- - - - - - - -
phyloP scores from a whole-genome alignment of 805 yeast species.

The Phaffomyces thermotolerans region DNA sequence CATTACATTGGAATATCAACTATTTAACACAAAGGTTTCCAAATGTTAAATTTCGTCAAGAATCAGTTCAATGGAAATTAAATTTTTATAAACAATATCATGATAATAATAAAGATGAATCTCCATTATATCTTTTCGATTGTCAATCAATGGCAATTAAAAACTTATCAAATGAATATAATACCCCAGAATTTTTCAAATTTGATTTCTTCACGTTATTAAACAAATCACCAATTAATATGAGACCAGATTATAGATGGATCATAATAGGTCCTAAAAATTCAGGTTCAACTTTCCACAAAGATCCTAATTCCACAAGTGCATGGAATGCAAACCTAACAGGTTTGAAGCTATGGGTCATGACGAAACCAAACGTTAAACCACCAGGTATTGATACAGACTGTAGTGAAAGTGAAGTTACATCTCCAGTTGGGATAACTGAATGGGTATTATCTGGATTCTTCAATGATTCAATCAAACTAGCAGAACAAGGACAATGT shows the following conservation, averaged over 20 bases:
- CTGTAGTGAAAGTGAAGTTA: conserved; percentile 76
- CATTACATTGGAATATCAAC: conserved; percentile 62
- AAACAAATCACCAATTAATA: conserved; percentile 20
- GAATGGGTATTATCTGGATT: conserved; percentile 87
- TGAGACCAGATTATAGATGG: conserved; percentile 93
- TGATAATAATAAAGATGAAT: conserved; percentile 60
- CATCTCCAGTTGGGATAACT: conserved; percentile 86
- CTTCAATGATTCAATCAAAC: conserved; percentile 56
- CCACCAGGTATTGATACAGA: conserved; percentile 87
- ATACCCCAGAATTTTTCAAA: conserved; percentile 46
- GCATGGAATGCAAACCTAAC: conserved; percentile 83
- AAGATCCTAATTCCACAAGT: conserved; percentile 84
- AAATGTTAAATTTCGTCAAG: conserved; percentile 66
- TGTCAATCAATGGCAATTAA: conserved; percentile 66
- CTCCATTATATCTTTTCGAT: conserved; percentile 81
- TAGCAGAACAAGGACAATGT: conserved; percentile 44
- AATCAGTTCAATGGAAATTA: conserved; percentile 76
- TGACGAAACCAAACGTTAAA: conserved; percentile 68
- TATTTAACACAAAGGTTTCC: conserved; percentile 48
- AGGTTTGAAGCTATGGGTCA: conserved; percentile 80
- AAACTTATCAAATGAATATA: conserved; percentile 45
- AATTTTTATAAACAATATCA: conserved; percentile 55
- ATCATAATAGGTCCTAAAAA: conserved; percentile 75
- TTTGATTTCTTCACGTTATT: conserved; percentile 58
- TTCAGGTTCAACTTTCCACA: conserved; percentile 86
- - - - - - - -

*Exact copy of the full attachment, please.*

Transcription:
phyloP scores from a whole-genome alignment of 805 yeast species.

The Phaffomyces thermotolerans region DNA sequence CATTACATTGGAATATCAACTATTTAACACAAAGGTTTCCAAATGTTAAATTTCGTCAAGAATCAGTTCAATGGAAATTAAATTTTTATAAACAATATCATGATAATAATAAAGATGAATCTCCATTATATCTTTTCGATTGTCAATCAATGGCAATTAAAAACTTATCAAATGAATATAATACCCCAGAATTTTTCAAATTTGATTTCTTCACGTTATTAAACAAATCACCAATTAATATGAGACCAGATTATAGATGGATCATAATAGGTCCTAAAAATTCAGGTTCAACTTTCCACAAAGATCCTAATTCCACAAGTGCATGGAATGCAAACCTAACAGGTTTGAAGCTATGGGTCATGACGAAACCAAACGTTAAACCACCAGGTATTGATACAGACTGTAGTGAAAGTGAAGTTACATCTCCAGTTGGGATAACTGAATGGGTATTATCTGGATTCTTCAATGATTCAATCAAACTAGCAGAACAAGGACAATGT shows the following conservation, averaged over 20 bases:
- CTGTAGTGAAAGTGAAGTTA: conserved; percentile 76
- CATTACATTGGAATATCAAC: conserved; percentile 62
- AAACAAATCACCAATTAATA: conserved; percentile 20
- GAATGGGTATTATCTGGATT: conserved; percentile 87
- TGAGACCAGATTATAGATGG: conserved; percentile 93
- TGATAATAATAAAGATGAAT: conserved; percentile 60
- CATCTCCAGTTGGGATAACT: conserved; percentile 86
- CTTCAATGATTCAATCAAAC: conserved; percentile 56
- CCACCAGGTATTGATACAGA: conserved; percentile 87
- ATACCCCAGAATTTTTCAAA: conserved; percentile 46
- GCATGGAATGCAAACCTAAC: conserved; percentile 83
- AAGATCCTAATTCCACAAGT: conserved; percentile 84
- AAATGTTAAATTTCGTCAAG: conserved; percentile 66
- TGTCAATCAATGGCAATTAA: conserved; percentile 66
- CTCCATTATATCTTTTCGAT: conserved; percentile 81
- TAGCAGAACAAGGACAATGT: conserved; percentile 44
- AATCAGTTCAATGGAAATTA: conserved; percentile 76
- TGACGAAACCAAACGTTAAA: conserved; percentile 68
- TATTTAACACAAAGGTTTCC: conserved; percentile 48
- AGGTTTGAAGCTATGGGTCA: conserved; percentile 80
- AAACTTATCAAATGAATATA: conserved; percentile 45
- AATTTTTATAAACAATATCA: conserved; percentile 55
- ATCATAATAGGTCCTAAAAA: conserved; percentile 75
- TTTGATTTCTTCACGTTATT: conserved; percentile 58
- TTCAGGTTCAACTTTCCACA: conserved; percentile 86